- 10 Hot Big Data Startups to Watch
- 11 Unique Uses for Google Glass, Demonstrated by Celebs
- How to Export Your Google Reader Account
- How to Better Engage Millennials (and Why They Aren't Really so Different)
Network World - The National Science Foundation asked the federal government for a $6.85 billion budget for fiscal year 2009 -- a 13% increase over its actual fiscal 2008 budget and a 6.5% jump over what it requested a year ago -- in an effort to fund more research into cybersecurity, advanced processors, new energy technologies and more.
Director Arden Bement, Jr. says the need for increased funds comes at a time when high-tech executives and others are becoming increasingly vocal about the need for the United States to beef up basic research spending to stay competitive globally. In recent week, top officials from companies such as Microsoft and Intel have spoken out on the issue.
"More than a dozen major studies have now concluded that a substantial increase in federal funding for basic scientific research is critical to ensure the preeminence of America's scientific and technological enterprise," Bement said in a statement. "Increased federal investments in research and education are imperative now to sustain our comparative advantages in a flattening world."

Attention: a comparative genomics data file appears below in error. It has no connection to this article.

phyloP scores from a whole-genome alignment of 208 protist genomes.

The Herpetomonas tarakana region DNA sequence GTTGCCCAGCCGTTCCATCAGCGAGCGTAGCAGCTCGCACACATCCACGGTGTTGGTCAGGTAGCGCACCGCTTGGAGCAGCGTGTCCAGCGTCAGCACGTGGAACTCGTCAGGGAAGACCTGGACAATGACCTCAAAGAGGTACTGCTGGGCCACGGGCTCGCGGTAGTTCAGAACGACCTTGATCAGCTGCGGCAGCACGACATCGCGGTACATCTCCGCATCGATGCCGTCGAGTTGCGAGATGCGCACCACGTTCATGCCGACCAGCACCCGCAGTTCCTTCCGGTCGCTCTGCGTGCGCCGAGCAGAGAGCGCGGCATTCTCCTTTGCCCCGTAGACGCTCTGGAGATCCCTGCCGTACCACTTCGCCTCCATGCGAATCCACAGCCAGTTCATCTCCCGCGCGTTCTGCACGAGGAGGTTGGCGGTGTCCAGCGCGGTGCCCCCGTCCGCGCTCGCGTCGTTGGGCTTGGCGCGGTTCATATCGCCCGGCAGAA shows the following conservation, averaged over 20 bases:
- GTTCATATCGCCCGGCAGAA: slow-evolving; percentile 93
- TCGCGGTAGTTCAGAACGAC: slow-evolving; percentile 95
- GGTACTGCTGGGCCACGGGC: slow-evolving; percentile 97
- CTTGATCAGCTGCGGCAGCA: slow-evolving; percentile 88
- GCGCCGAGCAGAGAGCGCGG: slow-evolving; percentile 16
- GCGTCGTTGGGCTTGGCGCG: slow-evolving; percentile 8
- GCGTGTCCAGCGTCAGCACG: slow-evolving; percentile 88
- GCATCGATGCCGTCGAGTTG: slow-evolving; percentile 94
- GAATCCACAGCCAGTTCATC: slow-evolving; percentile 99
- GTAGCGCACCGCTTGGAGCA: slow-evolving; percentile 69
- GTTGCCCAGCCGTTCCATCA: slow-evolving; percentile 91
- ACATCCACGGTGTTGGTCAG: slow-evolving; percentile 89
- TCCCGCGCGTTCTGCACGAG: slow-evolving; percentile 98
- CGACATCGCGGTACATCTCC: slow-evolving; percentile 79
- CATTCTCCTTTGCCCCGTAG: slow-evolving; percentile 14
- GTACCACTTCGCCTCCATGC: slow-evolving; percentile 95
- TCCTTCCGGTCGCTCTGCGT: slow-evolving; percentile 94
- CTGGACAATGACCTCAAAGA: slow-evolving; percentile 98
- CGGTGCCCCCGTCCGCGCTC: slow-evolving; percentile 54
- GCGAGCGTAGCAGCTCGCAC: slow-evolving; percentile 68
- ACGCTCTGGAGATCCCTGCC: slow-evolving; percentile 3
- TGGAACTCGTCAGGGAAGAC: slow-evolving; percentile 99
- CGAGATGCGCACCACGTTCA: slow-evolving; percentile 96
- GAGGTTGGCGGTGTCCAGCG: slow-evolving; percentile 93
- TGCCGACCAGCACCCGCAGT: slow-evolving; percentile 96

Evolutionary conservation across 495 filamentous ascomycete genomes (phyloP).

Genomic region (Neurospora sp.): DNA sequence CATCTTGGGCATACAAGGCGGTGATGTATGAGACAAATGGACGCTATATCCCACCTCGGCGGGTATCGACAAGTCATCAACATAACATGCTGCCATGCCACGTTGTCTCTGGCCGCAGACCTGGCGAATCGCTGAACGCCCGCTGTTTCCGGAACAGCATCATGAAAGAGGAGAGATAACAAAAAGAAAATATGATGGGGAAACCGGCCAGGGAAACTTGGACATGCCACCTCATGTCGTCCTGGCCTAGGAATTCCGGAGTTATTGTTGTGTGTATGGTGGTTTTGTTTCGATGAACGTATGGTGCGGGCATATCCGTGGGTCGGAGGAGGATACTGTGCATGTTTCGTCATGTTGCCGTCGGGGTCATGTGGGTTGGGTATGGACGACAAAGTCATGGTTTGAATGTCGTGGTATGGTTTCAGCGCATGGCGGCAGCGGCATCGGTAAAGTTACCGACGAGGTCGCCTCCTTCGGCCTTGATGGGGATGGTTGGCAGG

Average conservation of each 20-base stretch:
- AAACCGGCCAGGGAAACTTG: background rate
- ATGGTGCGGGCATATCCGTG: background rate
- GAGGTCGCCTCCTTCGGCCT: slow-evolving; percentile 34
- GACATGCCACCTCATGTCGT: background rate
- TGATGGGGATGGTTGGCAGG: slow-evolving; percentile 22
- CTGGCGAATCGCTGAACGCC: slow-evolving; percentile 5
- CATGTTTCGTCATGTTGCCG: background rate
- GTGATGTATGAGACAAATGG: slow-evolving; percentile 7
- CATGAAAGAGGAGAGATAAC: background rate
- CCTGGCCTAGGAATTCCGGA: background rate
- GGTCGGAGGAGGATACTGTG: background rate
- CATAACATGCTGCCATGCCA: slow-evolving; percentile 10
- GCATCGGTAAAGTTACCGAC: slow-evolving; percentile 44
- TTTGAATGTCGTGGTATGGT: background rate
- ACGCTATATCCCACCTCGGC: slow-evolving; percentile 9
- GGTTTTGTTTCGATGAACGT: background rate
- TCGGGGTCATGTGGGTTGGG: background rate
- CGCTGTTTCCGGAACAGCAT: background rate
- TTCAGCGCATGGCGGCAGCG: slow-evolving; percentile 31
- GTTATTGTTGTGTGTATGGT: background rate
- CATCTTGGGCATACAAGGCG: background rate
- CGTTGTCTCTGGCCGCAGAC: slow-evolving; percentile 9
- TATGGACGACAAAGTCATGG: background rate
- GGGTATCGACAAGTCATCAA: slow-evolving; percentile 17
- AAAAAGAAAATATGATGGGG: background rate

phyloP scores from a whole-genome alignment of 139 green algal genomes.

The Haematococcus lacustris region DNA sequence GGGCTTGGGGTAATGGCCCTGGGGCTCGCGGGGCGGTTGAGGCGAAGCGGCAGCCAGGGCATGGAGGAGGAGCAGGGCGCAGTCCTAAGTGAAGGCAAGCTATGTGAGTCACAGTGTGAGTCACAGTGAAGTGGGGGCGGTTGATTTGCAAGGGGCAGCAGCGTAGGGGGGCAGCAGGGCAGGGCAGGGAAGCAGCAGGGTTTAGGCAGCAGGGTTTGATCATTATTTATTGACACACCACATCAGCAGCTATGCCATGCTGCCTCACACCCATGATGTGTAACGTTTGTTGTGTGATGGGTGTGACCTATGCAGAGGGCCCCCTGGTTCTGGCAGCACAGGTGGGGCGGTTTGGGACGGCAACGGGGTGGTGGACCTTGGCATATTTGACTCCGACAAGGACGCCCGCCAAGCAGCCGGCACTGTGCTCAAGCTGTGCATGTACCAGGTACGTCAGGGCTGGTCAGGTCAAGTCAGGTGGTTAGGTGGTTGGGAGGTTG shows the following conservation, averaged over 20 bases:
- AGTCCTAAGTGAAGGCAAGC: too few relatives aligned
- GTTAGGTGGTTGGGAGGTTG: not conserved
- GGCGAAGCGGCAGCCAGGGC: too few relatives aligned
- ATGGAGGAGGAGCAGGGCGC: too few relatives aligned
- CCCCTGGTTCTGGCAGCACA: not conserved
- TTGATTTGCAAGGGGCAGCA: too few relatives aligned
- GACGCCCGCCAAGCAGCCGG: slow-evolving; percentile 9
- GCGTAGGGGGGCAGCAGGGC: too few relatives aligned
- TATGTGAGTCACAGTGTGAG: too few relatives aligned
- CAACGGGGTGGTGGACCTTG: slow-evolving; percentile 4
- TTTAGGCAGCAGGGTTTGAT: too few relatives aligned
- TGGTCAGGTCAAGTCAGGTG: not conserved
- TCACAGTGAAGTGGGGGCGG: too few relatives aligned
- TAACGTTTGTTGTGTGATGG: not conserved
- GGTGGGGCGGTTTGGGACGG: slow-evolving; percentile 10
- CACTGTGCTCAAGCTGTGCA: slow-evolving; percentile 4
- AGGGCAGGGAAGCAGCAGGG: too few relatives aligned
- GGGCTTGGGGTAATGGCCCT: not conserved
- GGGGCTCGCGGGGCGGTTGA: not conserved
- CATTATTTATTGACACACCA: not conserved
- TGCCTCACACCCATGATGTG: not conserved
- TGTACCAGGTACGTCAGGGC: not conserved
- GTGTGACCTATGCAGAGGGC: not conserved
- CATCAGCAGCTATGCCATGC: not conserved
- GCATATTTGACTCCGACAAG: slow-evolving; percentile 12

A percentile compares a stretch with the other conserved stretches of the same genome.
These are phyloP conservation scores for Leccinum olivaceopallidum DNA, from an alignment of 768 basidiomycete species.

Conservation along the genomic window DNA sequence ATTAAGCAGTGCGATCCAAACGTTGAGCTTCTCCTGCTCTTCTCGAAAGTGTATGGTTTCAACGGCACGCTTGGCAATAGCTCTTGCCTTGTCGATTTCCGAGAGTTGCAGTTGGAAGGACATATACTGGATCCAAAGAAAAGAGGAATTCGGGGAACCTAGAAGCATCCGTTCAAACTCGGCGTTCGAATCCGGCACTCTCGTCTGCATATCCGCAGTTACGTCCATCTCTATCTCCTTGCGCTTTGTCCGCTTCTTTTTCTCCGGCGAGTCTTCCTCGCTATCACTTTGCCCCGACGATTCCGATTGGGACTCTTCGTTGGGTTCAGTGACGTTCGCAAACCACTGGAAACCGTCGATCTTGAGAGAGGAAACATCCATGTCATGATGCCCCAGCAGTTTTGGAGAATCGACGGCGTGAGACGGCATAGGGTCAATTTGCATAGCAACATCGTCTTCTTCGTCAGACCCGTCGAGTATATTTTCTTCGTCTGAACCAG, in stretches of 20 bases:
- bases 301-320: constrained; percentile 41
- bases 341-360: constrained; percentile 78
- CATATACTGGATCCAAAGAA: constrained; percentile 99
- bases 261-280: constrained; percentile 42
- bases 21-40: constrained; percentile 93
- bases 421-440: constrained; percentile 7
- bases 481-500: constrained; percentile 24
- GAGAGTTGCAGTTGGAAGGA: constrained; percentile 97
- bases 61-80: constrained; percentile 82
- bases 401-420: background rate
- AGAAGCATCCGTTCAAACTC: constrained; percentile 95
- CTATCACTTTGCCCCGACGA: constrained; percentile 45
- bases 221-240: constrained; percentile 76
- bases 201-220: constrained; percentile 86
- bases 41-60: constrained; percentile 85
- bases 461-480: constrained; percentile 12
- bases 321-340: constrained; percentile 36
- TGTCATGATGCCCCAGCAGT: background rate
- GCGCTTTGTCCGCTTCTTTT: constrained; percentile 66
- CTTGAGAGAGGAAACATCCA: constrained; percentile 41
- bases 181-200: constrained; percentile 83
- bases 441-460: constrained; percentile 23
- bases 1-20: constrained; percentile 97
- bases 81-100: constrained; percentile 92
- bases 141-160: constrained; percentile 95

The request includes roughly $117 million for cybersecurity research and education, with a focus on usability and privacy.
The budget request specifically asks for $100 million for Cyber-enabled Discovery and Innovation, which entails research into knowledge management, virtual organizations and more. Other areas of focus include what the NSF calls "Science and Engineering Beyond Moore's Law" to boost computing systems beyond today’s limits and Adaptive Systems Technology, which would advanced interfaces between humans and machines.
NSF is also looking for more funding to support grants, young faculty members and science and engineering students. Among NSF grants awarded last year was an $800,000 grant to researchers developing a biometrics system to sniff out terrorists at airports and other locations.
Some $15 million of the budget request would go toward establishment of five to seven new Science and Technology Centers dedicated to research and technology transfer to commercial applications. The NSF also wants funding to support increased collaboration between U.S. researchers and those from other countries, and to better enable efforts across U.S. agencies.
Read more about the NSF budget request here.
For more on network research, subscribe to our Alpha Doggs blog.
Read more about security in Network World's Security section.